The Cincinnati Bengals, who had riddled the Dallas Cowboys' defense in a 50-24 victory one week earlier, scored on four of their first five possessions yesterday, and there was no indication when the barrage instigated by a no-huddle offense would end.
By the middle of the second quarter, however, the Redskins elected to go strictly with a zone defense -- something they rarely do -- and they shut out the Bengals for the final 43 minutes in a 27-24 Washington victory.
"For a moment, I thought they might run it up on us like they did to Dallas," said Washington defensive end Dexter Manley. "We couldn't get our defensive calls straight because of the no-huddle. I was afraid if they kept this up, the score might be 70-0."
By the time Jim Breech kicked a 38-yard field goal to give Cincinnati a 24-7 lead with 13:24 to go in the second quarter, Bengals quarterback Boomer Esiason had completed six of nine passes for 202 yards and two touchdowns.
Compounding Washington's problem was that cornerback Vernon Dean suffered bruised ribs midway through the first half. He was replaced by little-used rookie Kevin Williams, often giving the Redskins three rookies (including safety Raphel Cherry and cornerback Barry Wilburn) in the secondary.
"They started picking on Raphel right away, and then on the first play that I came in, I was barely loosened up when I see (Cris) Collinsworth going deep on me," said Wilburn.
He was beaten for a 47-yard completion on that play, but settled down to have an excellent second half.
"They had us so confused -- they used three wide receivers, four wide receivers, wide receivers in the backfield and one time, the quarterback lined up at wide receiver and one of the wide receivers (Eddie Brown) lined up at quarterback . . . I knew we would eventually stop them. I just didn't know when."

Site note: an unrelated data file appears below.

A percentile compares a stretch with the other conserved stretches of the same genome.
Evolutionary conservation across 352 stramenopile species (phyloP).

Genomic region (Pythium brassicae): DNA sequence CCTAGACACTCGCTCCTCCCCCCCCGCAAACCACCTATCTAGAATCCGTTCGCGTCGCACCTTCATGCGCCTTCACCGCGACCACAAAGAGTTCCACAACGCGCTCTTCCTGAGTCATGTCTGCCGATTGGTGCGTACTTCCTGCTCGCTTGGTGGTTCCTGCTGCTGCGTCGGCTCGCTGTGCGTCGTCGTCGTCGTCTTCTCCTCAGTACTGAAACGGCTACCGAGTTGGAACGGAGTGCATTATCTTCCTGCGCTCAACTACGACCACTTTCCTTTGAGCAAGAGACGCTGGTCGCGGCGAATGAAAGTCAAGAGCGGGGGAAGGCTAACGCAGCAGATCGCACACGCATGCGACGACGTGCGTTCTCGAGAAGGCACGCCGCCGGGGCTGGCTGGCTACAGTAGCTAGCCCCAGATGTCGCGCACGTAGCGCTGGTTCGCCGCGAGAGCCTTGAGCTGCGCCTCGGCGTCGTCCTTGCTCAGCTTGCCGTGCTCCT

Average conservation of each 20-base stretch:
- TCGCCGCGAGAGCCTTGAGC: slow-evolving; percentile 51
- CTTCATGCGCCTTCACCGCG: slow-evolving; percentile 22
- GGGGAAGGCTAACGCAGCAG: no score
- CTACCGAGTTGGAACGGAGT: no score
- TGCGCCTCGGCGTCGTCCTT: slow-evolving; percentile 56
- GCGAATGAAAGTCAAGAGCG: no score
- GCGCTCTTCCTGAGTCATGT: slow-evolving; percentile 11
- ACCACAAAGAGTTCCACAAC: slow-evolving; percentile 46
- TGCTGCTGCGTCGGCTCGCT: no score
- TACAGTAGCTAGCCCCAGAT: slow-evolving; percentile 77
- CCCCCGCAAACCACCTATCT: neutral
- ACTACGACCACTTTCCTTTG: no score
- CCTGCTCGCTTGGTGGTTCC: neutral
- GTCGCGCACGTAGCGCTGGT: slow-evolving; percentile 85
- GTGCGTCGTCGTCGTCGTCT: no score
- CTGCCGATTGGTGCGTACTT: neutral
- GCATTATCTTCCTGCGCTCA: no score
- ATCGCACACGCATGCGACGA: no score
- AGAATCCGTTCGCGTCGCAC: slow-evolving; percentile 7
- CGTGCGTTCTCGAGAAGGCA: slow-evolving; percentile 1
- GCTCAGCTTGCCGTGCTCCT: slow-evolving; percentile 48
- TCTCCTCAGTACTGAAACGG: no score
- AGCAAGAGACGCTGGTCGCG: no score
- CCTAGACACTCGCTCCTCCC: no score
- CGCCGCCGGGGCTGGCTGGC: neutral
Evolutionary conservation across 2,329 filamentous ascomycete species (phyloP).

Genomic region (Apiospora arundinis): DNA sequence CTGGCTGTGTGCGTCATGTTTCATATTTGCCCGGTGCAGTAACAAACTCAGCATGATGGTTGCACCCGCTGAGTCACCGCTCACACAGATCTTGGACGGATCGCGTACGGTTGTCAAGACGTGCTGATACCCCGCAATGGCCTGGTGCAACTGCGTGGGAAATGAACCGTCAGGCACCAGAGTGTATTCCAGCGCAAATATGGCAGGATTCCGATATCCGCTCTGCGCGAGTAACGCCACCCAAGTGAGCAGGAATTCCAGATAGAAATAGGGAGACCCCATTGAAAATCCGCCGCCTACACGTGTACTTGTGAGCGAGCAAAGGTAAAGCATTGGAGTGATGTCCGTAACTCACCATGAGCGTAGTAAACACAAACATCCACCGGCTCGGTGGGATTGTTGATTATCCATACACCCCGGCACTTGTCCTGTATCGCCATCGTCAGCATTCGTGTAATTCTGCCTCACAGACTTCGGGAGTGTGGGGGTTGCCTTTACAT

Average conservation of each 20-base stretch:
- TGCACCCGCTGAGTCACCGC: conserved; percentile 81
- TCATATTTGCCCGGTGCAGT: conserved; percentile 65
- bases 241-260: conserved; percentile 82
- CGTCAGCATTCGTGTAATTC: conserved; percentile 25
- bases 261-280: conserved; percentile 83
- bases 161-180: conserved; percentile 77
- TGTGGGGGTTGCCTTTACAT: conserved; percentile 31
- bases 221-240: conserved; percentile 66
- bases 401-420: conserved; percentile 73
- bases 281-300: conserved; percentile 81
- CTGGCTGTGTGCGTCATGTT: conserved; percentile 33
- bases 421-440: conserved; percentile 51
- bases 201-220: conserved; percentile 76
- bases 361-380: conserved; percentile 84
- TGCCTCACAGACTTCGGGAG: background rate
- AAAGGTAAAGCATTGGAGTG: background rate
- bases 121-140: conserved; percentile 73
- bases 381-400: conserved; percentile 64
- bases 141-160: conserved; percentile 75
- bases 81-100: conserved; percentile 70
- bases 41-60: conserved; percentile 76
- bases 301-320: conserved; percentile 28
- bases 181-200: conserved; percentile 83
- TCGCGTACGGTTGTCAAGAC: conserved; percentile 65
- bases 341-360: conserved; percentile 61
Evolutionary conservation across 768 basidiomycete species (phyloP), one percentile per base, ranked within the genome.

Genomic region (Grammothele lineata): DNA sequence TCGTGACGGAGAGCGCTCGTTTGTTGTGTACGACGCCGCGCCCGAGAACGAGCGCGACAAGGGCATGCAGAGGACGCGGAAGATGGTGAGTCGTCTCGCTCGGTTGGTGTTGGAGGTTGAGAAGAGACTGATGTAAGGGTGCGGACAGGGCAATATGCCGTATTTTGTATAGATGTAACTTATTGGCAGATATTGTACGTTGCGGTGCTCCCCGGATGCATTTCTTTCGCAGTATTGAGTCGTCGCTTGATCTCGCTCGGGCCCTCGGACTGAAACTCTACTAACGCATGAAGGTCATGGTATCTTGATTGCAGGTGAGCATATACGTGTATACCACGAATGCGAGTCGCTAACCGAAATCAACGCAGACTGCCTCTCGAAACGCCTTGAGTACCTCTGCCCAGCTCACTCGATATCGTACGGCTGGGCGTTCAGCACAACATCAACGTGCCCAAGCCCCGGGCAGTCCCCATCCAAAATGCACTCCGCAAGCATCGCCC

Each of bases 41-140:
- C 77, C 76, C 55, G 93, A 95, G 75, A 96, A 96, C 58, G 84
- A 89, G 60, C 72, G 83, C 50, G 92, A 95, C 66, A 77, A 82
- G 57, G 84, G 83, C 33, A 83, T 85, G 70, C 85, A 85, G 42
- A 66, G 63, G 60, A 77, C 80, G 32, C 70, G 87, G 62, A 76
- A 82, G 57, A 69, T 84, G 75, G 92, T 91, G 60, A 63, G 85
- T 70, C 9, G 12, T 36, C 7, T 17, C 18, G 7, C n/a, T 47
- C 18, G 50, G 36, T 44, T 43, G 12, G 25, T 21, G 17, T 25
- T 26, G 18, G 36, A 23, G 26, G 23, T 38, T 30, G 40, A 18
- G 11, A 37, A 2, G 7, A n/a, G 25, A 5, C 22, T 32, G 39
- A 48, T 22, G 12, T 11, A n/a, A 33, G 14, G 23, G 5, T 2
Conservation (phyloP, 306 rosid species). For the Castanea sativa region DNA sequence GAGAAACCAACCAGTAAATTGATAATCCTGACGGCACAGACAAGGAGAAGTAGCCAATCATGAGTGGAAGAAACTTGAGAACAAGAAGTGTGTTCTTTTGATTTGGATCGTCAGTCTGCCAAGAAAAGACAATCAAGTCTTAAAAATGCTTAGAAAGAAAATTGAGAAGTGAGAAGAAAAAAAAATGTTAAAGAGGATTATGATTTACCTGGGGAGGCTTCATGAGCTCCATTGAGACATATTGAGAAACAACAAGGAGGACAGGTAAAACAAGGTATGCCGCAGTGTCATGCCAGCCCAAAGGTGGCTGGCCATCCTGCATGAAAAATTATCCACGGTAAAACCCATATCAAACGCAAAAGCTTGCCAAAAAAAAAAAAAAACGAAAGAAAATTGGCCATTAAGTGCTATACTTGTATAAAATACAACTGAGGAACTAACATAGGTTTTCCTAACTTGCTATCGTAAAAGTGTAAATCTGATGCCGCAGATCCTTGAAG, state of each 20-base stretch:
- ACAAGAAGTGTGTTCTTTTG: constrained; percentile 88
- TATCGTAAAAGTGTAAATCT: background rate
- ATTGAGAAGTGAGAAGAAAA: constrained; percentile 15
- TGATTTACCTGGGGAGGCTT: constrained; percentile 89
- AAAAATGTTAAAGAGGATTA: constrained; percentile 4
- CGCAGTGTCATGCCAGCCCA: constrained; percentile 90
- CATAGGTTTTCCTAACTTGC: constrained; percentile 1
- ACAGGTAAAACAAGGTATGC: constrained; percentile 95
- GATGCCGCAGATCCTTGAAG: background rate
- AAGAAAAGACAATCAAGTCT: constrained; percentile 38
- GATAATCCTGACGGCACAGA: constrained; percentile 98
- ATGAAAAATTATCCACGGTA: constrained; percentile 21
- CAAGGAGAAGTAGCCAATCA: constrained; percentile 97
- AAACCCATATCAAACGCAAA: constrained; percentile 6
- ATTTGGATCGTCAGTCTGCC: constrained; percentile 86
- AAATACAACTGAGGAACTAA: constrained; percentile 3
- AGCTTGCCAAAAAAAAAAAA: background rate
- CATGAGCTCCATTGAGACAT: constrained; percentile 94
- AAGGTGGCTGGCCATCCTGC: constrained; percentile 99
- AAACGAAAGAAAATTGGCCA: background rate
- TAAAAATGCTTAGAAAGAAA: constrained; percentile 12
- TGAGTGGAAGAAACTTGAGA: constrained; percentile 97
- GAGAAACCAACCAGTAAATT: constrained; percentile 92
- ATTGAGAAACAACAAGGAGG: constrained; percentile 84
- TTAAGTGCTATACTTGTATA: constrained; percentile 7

Increased pressure from Washington's defensive line, the Bengals' failure to establish the run and Cincinnati's choice not to use its no-huddle tactics again until midway in the fourth quarter helped stabilize Washington's overall defensive effort.
Esiason completed 16 of 30 for 155 yards and two interceptions after his torrid start. He also ended as the leading rusher (21 yards on four carries) for a team that entered the game as the No. 2 rushing team in the AFC.
The Bengals had been averaging 146 yards per game rushing; they got 69 yesterday.
Esiason said the Bengals intended to pick on Wilburn as much as possible.
"We were really going after one guy," he said. "They just started covering up for him."
Free safety Curtis Jordan, who calls Washington's defensive signals, admitted concern as he and Darrell Green played together with three rookies much of the second half.
"Cris is tricky. He was giving Barry an education over there," said Jordan. "Finally, I told Barry I would take away the slant for him."
Late in the first half, Wilburn was called for a penalty nullifying a punt return by Green for a touchdown. It was the second straight week Wilburn had cost Washington a special teams touchdown, but this time he said the call inspired him.
"That penalty fired me up," said Wilburn.
"Coach Gibbs said to me, 'Don't worry about it; there is a lot of defense to play today.'
"Then I told everybody, 'We are going to shut them down the rest of the way.' "